An essay on Nicole J. Georges, a prolific zinester and graphic novelist who writes, draws and sings her love for animals, humans and vegan food. It's common knowledge in the US that if you want to be President, you are more likely to win if you are white, male, married, ideally with children (to prove
An essay on Nicole J. Georges, a prolific zinester and graphic novelist who writes, draws and sings her love for animals, humans and vegan food.
It’s common knowledge in the US that if you want to be President, you are more likely to win if you are white, male, married, ideally with children (to prove your prowess), and if you have a dog. As someone who is not American and not a dog-owner, dog-ownership in particular has always seemed to be a strange quality that the good people of America have looked for in their leader. It was only when I read Nicole J. Georges’ Fetch: How a Bad Dog Brought Me Home (2017) that I finally began to comprehend the strong feelings that pets evoke in their respective owners.
At first glance, Nicole J. Georges may seem like she isn’t for everyone. Self-proclaimed “queer, vegan, feminist” Georges has clear alliances that she isn’t afraid to stand behind. She is, as I’ve heard politically correct people describe it, her own flavour. But it is a flavour that, despite its seeming narrowness, is surprisingly universal. By this I mean that her work, even though it may be on topics that trigger strong reactions in people, is still strongly rooted in the common but underrated values of friendship, trust, loyalty, and courage.
A self-taught comic artist, Georges dropped out of school at a young age to pursue an education of her own choosing. Her coming-of-age graphic memoir Calling Dr. Laura (2013), winner of the 2014 Lambda Literary Award in the Graphic Novel category, documents her adventures in coming out and coming into her own, as she finds her own path through zine-making to being a comic artist. It is evident that her adventures have paid off with full credits, because she has since not only published two graphic novels but has also been on the faculty at the Center for Cartoon Studies, Vermont and the California College of Arts. Georges also runs her own podcast, Sagittarian Matters, on which she reviews expired vegan food, interviews other comic artists, and doles out advice to the lovelorn and troubled at heart.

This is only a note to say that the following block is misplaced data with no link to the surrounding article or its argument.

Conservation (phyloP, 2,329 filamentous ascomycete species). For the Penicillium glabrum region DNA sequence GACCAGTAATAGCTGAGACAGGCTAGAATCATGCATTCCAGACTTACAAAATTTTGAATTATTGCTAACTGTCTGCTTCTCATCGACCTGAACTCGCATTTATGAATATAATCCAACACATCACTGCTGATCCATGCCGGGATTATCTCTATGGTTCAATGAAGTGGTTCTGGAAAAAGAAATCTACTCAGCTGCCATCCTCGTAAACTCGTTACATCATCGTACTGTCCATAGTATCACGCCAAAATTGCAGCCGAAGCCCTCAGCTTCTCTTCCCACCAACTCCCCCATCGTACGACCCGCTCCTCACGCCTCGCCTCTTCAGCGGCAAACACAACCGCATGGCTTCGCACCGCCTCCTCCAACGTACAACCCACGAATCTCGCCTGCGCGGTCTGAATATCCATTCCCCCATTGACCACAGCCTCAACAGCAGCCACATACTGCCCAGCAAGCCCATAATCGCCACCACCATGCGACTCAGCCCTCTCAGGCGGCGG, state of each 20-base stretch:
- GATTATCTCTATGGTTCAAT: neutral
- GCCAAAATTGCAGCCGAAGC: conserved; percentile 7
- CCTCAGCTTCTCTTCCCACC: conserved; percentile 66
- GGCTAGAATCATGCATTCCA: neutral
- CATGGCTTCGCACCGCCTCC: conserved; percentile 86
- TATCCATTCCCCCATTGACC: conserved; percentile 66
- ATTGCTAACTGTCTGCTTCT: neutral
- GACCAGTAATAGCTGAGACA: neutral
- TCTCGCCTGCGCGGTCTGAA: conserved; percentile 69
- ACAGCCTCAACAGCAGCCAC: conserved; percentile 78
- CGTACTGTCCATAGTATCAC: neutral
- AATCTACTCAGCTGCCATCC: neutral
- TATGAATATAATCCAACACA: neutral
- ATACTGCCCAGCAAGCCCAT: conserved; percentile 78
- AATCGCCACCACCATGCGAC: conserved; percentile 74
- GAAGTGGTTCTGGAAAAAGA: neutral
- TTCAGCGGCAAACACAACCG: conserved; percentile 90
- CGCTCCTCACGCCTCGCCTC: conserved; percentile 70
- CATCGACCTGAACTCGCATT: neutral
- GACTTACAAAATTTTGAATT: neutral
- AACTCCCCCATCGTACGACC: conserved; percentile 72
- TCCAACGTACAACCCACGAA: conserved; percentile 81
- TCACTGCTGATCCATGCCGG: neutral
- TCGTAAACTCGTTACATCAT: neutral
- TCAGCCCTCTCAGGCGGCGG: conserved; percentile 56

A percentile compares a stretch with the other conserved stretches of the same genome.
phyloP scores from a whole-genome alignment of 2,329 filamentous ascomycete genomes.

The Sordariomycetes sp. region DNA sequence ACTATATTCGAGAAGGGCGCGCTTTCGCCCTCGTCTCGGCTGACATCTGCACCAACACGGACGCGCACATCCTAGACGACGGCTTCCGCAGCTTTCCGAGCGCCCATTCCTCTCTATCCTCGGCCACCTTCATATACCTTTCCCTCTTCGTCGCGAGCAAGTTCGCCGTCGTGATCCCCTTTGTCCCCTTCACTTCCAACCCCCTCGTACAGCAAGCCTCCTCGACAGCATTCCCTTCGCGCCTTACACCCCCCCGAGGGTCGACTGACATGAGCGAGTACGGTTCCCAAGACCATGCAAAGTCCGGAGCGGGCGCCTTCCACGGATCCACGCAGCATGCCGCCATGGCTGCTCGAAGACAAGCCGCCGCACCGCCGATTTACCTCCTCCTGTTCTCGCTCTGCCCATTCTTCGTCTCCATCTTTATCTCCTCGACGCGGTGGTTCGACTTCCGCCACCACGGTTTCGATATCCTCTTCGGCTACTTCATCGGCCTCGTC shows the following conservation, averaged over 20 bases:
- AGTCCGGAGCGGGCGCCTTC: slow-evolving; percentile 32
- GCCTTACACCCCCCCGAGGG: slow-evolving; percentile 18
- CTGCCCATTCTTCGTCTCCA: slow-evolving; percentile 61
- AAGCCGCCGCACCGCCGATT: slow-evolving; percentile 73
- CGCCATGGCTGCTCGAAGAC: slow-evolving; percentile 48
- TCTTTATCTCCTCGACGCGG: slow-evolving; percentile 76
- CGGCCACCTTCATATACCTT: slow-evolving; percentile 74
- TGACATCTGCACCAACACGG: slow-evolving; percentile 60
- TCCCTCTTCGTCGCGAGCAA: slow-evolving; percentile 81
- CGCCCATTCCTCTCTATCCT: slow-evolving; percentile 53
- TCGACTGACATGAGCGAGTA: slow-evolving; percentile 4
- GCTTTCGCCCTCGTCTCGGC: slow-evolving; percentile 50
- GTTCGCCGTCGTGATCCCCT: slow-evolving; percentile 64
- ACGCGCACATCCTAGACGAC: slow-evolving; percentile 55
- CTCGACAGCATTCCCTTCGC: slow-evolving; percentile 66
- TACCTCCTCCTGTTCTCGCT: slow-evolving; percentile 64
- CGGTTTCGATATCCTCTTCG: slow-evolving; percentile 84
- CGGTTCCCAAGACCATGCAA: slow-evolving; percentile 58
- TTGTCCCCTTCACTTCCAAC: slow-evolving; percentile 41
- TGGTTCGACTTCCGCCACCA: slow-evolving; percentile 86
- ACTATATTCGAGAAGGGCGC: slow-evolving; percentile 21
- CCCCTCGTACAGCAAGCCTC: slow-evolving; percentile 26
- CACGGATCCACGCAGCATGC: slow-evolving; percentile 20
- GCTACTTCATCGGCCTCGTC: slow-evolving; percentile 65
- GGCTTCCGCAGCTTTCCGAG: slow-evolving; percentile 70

Giving advice is a theme that runs through all her work. Her first book Calling Dr. Laura is named after the radio-show host who would hand out strongly-worded, no-nonsense advice to listeners as they called in on her show. Georges’ brand of counsel, however, is a far cry from the tough-love school of advice currently in vogue. She won’t tell you to write or cook like a motherfucker. Instead, her advice series on Instagram, called “hashtag anonymousfurball,” features anthropomorphic animals sharing life lessons learnt in rehab with their modest following.
What is refreshing about Georges’ work is the delicious originality of her stories and her artwork. All her work has an admirable DIY punk rock ethic and consuming it makes you go “hell yeah, there really is no reason for us not to produce our own clothes, music, and entertainment.” Comics, self-publishing, and zine-making are a modern kind of Folk Art, and Georges’ work is a testament to the democratic nature of this movement. Where art school graduates take years to unschool themselves, Georges’ work instinctively has a simplicity of line and tone, an eye for details that are rendered lovingly and painstakingly with her brush pen.
Georges’ greatest gift, perhaps, is her knack for storytelling, encapsulating episodes of her life into perfect, bite-sized morsels for the reader to chew on long after you’ve finished reading her books. The stories she tells are not ones you are likely to have encountered: there are no superheroes in them, real or imagined, nor do they resemble the light, white-washed autobio comics that flood the market every year.